Tips-For-the Sex-Ed-Talk


In India, one has little to no exposure to sex education. Sex is a taboo subject, and everyone shies away from talking about it. Growing up, I did not have much access to books about sex. The internet was not an option in India yet. Now, of course, the internet is stuffed to the gills with information, but there is as much nonsense, as there is useful information, and sifting through, is not always easy for teens. It is essential we talk openly about sex with our kids, so they do not harbor too many misconceptions, and feel comfortable coming to us with their problems.

When it comes to sex there is plenty of misinformation, so it is important your kids hear the right stuff When I was 11, I got curious about how reproduction worked. So of course, I talked about it with my best-friend. Having seen a few movies on cable, my best friend considered herself an expert on the subject. She told me that women get pregnant when they touch tongues with men. It seemed to explain tongue kissing and how the baby go to the tummy, so I swallowed it. But the next time my brother wanted to lick my ice-cream, I panicked and asked my mom if I would get pregnant if I licked it after he did.

That was when my mom borrowed the Encyclopedia Britannica from someone to explain how sex works. That is when she explained about periods too. I was astonished to hear about the existence of periods and it seemed sinister to me that it was such a well kept secret.

I have been open about periods with my daughter and I answer all her questions truthfully, without avoidance, in a way she will understand. When I was pregnant with her little sister I explained about how I was carrying the baby in the womb and where the baby would be coming out. I hope that my openness with her on the subject will reduce her embarrassment in discussing these matters with me when the time comes.

Kids experiment with sex early so if we make genitals a subject of embarrassment they wont talk to us about sex related issues

When I was little, my mother admonished me, and my friends teased me, for sitting in a way that my panties showed, when I wore a dress. So I soon learned, that there was something shameful about genitals.

By making genitals a subject of shame, we discourage our kids from talking to us about sex related issues, including any discomfort they may be experiencing, that might require medical attention. So instead of shaming them, we can explain, that certain behavior is necessary in public, for safety reasons.

Kids as young as 3 indulge in masturbation as a part of sexual exploration. It is quite normal. They should not be shamed for it. Masturbation in kids, is sometimes triggered by stress. In that case, I believe, the cause of stress should be identified, and alternative methods to deal with it should be suggested, without forbidding masturbation. Although some parents talk to boys about masturbation, they should talk to girls about female masturbation too. That way, if girls indulge in it, they will know how to do so, safely and hygienically.

We also need to explain homosexuality to our pre-teens, and make it clear, that it is perfectly normal and that teasing or bullying people about their sexuality is unacceptable.

Don't forbid, but caution. The right information must be delivered in the right way to be effective.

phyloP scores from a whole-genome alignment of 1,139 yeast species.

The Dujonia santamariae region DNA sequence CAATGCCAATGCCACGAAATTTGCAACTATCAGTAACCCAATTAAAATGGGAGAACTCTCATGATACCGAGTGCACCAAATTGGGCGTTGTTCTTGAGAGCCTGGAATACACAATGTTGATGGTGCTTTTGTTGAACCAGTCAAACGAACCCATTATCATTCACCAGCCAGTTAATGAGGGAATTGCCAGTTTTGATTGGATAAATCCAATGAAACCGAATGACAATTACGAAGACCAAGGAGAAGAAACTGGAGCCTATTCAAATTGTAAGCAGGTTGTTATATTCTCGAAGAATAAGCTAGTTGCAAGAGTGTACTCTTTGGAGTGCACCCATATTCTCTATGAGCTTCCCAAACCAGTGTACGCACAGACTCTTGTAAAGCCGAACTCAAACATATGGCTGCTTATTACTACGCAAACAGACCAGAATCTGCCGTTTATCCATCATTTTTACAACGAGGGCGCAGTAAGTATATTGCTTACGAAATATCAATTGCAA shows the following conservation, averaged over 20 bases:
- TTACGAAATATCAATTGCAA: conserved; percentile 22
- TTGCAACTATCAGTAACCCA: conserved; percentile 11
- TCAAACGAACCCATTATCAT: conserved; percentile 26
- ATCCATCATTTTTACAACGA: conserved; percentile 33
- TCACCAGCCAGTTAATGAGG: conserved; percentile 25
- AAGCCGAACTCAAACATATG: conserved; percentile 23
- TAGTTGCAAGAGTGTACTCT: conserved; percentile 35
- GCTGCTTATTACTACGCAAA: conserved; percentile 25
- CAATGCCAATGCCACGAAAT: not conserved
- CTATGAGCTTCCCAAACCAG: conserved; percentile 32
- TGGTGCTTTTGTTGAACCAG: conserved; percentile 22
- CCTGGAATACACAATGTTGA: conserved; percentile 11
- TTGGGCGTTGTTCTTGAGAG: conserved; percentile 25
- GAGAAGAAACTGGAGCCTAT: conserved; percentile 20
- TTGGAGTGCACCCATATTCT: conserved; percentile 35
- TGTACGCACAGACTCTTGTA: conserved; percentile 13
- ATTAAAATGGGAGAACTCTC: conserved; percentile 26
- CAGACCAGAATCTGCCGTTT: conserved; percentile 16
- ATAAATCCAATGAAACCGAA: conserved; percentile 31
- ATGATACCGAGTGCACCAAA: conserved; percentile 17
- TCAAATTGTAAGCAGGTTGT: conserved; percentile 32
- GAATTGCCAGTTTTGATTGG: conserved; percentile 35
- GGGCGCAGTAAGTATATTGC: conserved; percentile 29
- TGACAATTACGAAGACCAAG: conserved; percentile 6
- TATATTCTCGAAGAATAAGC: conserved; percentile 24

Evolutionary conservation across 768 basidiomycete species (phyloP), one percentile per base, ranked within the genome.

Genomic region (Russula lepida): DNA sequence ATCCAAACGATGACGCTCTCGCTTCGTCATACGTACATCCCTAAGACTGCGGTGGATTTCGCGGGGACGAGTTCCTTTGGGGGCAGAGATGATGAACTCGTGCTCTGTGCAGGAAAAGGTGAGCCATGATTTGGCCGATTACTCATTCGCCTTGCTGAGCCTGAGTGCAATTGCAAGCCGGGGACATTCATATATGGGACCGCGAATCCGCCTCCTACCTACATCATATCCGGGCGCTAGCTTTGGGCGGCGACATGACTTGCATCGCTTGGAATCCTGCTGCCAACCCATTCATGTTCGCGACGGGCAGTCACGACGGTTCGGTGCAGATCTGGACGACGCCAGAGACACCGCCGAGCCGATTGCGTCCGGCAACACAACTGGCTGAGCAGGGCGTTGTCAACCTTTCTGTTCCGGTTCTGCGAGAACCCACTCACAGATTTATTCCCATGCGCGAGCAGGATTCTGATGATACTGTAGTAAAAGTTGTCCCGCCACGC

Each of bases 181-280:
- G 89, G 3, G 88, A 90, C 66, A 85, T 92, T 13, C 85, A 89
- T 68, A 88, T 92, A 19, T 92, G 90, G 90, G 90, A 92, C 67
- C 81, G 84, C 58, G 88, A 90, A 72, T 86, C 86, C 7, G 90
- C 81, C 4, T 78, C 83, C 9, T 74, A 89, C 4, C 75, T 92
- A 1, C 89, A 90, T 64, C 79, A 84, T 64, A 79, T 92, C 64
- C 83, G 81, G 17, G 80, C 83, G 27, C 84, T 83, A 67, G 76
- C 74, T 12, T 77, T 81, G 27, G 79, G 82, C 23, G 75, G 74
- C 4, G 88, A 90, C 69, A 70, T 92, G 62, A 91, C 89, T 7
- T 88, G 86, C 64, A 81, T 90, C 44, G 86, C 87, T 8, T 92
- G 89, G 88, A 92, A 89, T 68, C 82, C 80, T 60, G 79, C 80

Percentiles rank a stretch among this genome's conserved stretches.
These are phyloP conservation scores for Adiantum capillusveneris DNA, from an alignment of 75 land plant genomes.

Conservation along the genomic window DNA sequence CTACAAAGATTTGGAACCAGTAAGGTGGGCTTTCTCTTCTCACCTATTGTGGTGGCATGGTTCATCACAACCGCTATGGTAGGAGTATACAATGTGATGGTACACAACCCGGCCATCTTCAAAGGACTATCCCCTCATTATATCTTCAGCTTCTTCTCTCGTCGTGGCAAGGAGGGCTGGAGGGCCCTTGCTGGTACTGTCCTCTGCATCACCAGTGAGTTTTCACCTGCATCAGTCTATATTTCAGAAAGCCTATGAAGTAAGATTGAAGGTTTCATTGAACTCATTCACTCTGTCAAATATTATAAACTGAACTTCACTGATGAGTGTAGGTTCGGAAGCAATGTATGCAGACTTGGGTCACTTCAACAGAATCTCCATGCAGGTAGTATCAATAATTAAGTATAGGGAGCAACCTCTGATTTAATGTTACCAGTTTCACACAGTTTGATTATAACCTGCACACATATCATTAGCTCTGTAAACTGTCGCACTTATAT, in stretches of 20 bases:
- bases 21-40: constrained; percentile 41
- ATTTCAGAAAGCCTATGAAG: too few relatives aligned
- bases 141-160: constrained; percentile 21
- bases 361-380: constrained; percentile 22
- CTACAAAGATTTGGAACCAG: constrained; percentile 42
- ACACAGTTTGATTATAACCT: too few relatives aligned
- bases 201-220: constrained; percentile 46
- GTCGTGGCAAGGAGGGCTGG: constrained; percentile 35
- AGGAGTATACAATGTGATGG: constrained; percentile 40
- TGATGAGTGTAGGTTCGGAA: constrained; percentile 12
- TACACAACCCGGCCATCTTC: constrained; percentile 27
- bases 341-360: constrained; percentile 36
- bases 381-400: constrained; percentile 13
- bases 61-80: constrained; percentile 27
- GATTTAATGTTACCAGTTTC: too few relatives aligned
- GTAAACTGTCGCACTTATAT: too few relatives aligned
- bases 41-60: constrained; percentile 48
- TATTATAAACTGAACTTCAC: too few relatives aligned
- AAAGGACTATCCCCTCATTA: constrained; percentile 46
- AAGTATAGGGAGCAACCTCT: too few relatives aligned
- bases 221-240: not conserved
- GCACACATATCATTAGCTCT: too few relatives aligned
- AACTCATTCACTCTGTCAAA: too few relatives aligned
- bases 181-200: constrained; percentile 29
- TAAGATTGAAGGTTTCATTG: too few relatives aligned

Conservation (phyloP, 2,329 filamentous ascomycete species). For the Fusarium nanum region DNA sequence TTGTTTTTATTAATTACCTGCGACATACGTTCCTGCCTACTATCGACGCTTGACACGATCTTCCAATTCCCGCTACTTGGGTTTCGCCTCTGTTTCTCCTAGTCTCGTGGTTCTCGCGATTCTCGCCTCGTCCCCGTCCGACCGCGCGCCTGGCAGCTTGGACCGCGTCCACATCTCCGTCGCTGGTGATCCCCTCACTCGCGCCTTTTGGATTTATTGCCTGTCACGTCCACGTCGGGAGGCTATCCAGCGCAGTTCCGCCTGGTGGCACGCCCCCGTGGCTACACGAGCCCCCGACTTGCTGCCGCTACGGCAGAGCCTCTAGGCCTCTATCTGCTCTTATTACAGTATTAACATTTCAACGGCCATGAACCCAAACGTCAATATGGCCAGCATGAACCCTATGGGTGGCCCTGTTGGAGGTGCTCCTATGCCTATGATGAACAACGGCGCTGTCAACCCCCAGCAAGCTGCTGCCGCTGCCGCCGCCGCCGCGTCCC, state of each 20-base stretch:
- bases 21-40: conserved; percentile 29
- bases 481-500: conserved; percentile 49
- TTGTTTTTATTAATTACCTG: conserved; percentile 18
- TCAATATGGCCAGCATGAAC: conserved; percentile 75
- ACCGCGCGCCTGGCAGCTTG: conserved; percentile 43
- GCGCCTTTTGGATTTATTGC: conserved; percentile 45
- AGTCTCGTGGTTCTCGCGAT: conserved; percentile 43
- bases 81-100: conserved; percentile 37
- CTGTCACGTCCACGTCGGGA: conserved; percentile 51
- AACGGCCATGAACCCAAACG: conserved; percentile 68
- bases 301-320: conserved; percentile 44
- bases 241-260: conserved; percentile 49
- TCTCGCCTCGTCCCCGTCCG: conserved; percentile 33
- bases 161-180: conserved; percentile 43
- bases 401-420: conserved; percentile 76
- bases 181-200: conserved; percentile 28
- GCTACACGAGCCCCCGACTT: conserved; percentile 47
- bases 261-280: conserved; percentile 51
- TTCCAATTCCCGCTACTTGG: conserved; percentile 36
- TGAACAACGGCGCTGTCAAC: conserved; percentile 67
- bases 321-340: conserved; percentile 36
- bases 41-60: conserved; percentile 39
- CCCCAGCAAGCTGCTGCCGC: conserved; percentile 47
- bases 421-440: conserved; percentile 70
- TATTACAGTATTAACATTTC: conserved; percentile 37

Teenage hormones are powerful, and forbidding something, usually, makes it all the more exciting for the rebellious teenager, or provokes their need to assert their independence. Teens are curious, horny, and eager to experiment. So shaming them, or issuing orders rarely works. They'll still do it, but if they fear you, they'll make sure you don't find out. It is important to clarify, that as parents we don't want to ruin their fun or their social life, but we are concerned about their safety. It is important, not to trivialize the intense emotions and urges they experience, so they feel comfortable being vulnerable with us.

However as parents we need to teach kids about contraceptives, sexually transmitted infections (STI), the problems of teen pregnancy and psychological problems that accompany an abortion.

Many teens experiment with oral and anal sex, because that will keep them safe from pregnancy. But, even in having oral sex, it is safer to use a condom to prevent transmission of STIs. Some teens make the mistake of using 2 condoms (double bagging), which significantly reduces the effectiveness of the condom, due to friction.

Some things I would tell my daughter to prepare her

Although there is some time before I have to do this, I have given it some thought. I know it may be a lot harder to execute, than I think, and things may not go to plan, but this is what I would like to tell my daughter.

Instead of stressing on my daughters sacred virginity, I would tell her, that the first time often has profound emotional impact, and it would be nice, if her first time, was pleasantly memorable, so she should wait, till she really feels ready, comfortable and safe with her partner. Comfort is, usually, a good indicator, of when it is right and with whom. How do you know if you are comfortable? Simple, is there anything you are too embarrassed to tell him or do in his presence? If so, what, and do you still think you should be intimate with him? Because intimacy is most pleasant, especially the first time, when shared with those we trust.

I would also advise her to talk it through with her partner, and not rush in to it, in the moment. I would emphasize the importance of both her and her partner getting tested for STIs and using proper contraceptives.

Finally, I would tell her, that in spite of being cautious, things can go wrong, and if ever it does, I will always be there to help her without judgement and that she should never doubt my love and support, no matter what she ends up doing.

Tags: relationships, teen, safety, parenting, health, sex